The court denied petitioner's motion and noted that the defense counsel had not subpoenaed L.L. or her parents, or proved that she had actually entered nursing school. The judge reiterated that he had agreed to hold a hearing on the unavailability question if the defendant wished to challenge the judge's ruling. However, he emphasized that the petitioner had introduced no professional testimony to prove that L.L. no longer suffered from mental illness. L.L.'s preliminary hearing testimony was thereupon received into evidence by the trial court. M.S. was present in court during the trial and identified Burns as her assailant; she was subject to cross-examination by defense counsel.

At the close of trial, the petitioner was convicted of all five counts. An appeal was certified directly to the Wisconsin Supreme Court, which denied relief to the petitioner. The dissenting votes in that appeal argued that the doctor's testimony was "stale," that the burden of demonstrating L.L.'s unavailability had seemingly been placed on petitioner, and that the state had failed to prove that...

To continue reading

Request your trial
86 cases
  • State v. Bullock
    • United States
    • Supreme Court of Utah
    • October 18, 1989
    ...v. Bergstrom. Even mental illness may not be enough to establish unavailability for constitutional purposes. In Burns v. Clusen, 798 F.2d 931, 938 (7th Cir.1986), the court declared that unexplained trauma is not sufficient to establish As to severity, mental illness itself may not automati......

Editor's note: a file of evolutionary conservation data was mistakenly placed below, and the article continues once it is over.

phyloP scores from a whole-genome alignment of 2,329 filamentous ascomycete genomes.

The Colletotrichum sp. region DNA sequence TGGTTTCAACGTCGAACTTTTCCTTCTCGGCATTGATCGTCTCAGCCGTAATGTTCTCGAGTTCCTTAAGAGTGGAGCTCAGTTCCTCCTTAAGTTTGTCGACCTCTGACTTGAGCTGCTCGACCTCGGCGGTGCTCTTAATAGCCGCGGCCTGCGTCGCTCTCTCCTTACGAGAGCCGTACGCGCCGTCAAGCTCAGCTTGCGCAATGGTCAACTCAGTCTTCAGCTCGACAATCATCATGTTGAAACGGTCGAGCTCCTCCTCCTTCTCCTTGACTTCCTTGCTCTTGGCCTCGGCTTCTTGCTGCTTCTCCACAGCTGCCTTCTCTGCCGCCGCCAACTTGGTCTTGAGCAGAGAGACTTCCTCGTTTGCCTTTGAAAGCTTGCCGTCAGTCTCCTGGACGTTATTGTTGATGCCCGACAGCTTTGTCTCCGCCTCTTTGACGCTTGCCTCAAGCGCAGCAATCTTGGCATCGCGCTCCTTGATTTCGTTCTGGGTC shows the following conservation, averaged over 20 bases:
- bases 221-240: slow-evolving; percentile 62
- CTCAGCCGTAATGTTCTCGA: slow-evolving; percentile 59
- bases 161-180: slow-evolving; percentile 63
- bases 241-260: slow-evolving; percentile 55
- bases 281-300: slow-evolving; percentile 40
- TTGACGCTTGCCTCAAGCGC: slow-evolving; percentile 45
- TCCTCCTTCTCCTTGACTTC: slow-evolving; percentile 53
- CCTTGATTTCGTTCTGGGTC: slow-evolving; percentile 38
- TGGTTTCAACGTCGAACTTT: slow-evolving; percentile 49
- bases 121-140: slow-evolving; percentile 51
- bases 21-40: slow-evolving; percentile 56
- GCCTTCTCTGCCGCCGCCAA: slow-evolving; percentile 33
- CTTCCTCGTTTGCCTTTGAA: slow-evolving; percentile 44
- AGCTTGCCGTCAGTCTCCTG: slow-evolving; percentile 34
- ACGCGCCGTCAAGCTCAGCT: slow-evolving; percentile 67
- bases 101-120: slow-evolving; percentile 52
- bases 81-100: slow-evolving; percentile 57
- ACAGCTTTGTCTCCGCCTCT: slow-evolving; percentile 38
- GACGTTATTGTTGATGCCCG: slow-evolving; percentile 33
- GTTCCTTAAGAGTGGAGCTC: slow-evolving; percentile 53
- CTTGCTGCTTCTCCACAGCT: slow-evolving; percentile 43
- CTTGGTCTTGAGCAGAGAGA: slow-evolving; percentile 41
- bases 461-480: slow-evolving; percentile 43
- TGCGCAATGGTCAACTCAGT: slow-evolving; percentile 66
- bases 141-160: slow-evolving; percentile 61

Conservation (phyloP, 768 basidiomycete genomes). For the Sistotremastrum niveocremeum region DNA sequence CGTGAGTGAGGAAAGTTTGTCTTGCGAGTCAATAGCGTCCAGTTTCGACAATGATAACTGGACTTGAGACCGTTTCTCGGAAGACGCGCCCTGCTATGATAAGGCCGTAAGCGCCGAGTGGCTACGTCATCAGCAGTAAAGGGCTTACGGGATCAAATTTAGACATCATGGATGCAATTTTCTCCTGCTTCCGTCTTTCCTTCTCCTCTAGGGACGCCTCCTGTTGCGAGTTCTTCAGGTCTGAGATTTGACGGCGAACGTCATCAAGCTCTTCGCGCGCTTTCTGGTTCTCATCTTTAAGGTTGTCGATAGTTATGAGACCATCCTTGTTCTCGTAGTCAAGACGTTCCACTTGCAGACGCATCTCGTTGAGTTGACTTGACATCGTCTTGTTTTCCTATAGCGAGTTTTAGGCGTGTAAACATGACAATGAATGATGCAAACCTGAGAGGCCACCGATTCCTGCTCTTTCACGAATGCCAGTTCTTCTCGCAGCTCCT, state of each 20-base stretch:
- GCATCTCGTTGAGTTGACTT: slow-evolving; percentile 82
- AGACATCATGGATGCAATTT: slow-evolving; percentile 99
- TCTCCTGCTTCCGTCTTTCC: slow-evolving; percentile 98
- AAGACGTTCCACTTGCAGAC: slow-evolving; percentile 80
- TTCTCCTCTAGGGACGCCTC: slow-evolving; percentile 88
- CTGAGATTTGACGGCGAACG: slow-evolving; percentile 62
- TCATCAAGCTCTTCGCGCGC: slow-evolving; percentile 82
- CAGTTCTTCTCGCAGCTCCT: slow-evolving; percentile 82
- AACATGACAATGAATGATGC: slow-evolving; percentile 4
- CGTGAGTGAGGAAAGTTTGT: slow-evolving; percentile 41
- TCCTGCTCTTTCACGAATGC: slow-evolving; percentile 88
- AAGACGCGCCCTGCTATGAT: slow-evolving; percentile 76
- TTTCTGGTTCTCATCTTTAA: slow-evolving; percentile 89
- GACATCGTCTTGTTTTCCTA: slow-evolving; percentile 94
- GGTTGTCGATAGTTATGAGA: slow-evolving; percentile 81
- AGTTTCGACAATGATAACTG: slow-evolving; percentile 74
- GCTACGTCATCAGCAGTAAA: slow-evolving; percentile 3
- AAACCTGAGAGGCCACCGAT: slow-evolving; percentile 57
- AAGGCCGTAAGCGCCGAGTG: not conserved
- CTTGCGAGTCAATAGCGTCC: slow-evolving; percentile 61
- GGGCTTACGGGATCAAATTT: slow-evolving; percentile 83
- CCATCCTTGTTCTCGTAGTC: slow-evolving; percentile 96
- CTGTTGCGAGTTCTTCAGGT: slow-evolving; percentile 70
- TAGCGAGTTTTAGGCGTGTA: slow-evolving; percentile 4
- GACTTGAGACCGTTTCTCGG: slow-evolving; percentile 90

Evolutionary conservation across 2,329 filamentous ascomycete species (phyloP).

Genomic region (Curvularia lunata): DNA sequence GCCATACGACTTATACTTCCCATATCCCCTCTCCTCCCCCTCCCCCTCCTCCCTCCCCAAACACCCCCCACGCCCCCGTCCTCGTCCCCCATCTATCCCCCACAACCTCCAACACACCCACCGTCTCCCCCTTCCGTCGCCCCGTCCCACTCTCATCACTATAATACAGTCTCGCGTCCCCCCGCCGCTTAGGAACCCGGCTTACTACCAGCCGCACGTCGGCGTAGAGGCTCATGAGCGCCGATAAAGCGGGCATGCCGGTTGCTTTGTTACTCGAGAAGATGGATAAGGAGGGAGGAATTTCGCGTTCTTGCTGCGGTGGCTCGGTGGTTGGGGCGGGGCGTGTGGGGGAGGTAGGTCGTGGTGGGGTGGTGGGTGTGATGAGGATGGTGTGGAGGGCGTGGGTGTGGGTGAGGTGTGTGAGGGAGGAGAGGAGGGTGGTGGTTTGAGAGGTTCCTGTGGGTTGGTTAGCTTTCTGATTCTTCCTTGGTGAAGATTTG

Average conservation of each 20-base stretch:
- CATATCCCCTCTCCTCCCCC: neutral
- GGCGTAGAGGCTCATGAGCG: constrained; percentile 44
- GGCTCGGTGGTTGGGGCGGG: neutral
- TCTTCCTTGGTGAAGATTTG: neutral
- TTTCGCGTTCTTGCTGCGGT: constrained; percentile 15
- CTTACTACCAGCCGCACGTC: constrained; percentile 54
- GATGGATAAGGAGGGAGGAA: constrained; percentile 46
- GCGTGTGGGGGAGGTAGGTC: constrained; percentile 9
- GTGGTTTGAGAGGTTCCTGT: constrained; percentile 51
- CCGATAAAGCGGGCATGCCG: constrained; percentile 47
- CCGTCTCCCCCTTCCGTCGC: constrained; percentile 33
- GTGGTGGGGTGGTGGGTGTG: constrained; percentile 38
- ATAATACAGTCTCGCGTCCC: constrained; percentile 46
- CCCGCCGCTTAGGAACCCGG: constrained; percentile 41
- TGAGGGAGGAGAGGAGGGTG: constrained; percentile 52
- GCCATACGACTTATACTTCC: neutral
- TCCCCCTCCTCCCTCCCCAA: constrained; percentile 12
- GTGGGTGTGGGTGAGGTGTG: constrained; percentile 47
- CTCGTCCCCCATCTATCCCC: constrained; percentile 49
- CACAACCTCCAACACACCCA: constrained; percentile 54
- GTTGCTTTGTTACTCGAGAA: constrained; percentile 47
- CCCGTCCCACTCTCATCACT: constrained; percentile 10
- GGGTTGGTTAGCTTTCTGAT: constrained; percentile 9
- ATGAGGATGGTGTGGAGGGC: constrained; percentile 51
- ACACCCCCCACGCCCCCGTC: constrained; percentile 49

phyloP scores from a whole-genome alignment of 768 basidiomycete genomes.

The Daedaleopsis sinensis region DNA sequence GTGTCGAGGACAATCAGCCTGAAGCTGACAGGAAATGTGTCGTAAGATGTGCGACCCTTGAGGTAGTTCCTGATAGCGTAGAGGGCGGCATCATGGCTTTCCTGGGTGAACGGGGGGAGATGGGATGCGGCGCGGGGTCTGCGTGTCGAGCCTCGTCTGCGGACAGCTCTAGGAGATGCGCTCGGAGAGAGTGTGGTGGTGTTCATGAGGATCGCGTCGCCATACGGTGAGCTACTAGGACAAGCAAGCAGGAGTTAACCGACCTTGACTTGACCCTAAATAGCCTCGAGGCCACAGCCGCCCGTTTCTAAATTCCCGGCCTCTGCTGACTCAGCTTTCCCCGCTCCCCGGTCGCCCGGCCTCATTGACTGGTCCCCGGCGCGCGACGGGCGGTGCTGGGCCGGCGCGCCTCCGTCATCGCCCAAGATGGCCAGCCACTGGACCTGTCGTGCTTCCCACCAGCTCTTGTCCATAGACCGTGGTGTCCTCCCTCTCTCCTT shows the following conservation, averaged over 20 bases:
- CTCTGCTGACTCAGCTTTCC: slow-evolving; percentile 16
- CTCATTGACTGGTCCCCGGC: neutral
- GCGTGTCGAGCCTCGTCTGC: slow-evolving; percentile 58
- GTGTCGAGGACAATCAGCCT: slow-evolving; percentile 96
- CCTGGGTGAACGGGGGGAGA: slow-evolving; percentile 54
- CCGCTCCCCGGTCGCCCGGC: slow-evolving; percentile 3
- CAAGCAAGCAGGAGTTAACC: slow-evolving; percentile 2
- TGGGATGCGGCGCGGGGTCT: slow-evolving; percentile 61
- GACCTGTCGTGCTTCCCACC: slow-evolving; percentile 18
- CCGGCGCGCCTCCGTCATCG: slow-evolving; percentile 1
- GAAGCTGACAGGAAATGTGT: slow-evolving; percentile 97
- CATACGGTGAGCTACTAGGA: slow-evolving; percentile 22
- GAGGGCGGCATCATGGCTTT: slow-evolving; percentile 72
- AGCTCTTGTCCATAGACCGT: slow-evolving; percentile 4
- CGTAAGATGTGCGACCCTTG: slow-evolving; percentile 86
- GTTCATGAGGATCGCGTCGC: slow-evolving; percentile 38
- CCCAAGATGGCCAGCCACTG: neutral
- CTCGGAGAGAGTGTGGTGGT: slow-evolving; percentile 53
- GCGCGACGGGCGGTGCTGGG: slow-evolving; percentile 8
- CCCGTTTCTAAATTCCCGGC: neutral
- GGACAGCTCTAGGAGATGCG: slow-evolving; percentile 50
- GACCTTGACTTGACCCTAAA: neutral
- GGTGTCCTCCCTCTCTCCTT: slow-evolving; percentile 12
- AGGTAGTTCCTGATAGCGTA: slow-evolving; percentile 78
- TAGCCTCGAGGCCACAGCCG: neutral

• Schiro v. Clark
    • United States
    • U.S. District Court — Northern District of Indiana
    • December 26, 1990
    ...evidence, honest and fair-minded jurors might very well have brought in not-guilty verdicts." Burns v. Clusen, 798 F.2d 931, 943 (7th Cir.1986) (citing Chapman v. California, 386 U.S. 18, 26, 87 S.Ct. 824, 829, 17 L.Ed.2d 705 (1967)). The court must determine "`whether there is a reasonable......
  • U.S. v. Gabrion
    • United States
    • United States Courts of Appeals. United States Court of Appeals (6th Circuit)
    • November 17, 2011
    ...will last long enough “so that, with proper regard to the importance of the testimony, the trial cannot be postponed.” Burns v. Clusen, 798 F.2d 931, 937–38 (7th Cir.1986). Here, counsel for the government read a letter into the trial record from the doctor for both Ms. Coleman and Ms. West......
  • United States v. Gabrion
    • United States
    • United States Courts of Appeals. United States Court of Appeals (6th Circuit)
    • August 3, 2011
    ...last long enough "so that, with proper regard to the importance of the testimony, the trial cannot be postponed." Burns v. Clusen, 798 F.2d 931, 937-38 (7th Cir. 1986). Here, counsel for the government read a letter into the trial record from the doctor for both Ms. Coleman and Ms. Westcomb......
  • Request a trial to view additional results

VLEX uses login cookies to provide you with a better browsing experience. If you click on 'Accept' or continue browsing this site we consider that you accept our cookie policy. ACCEPT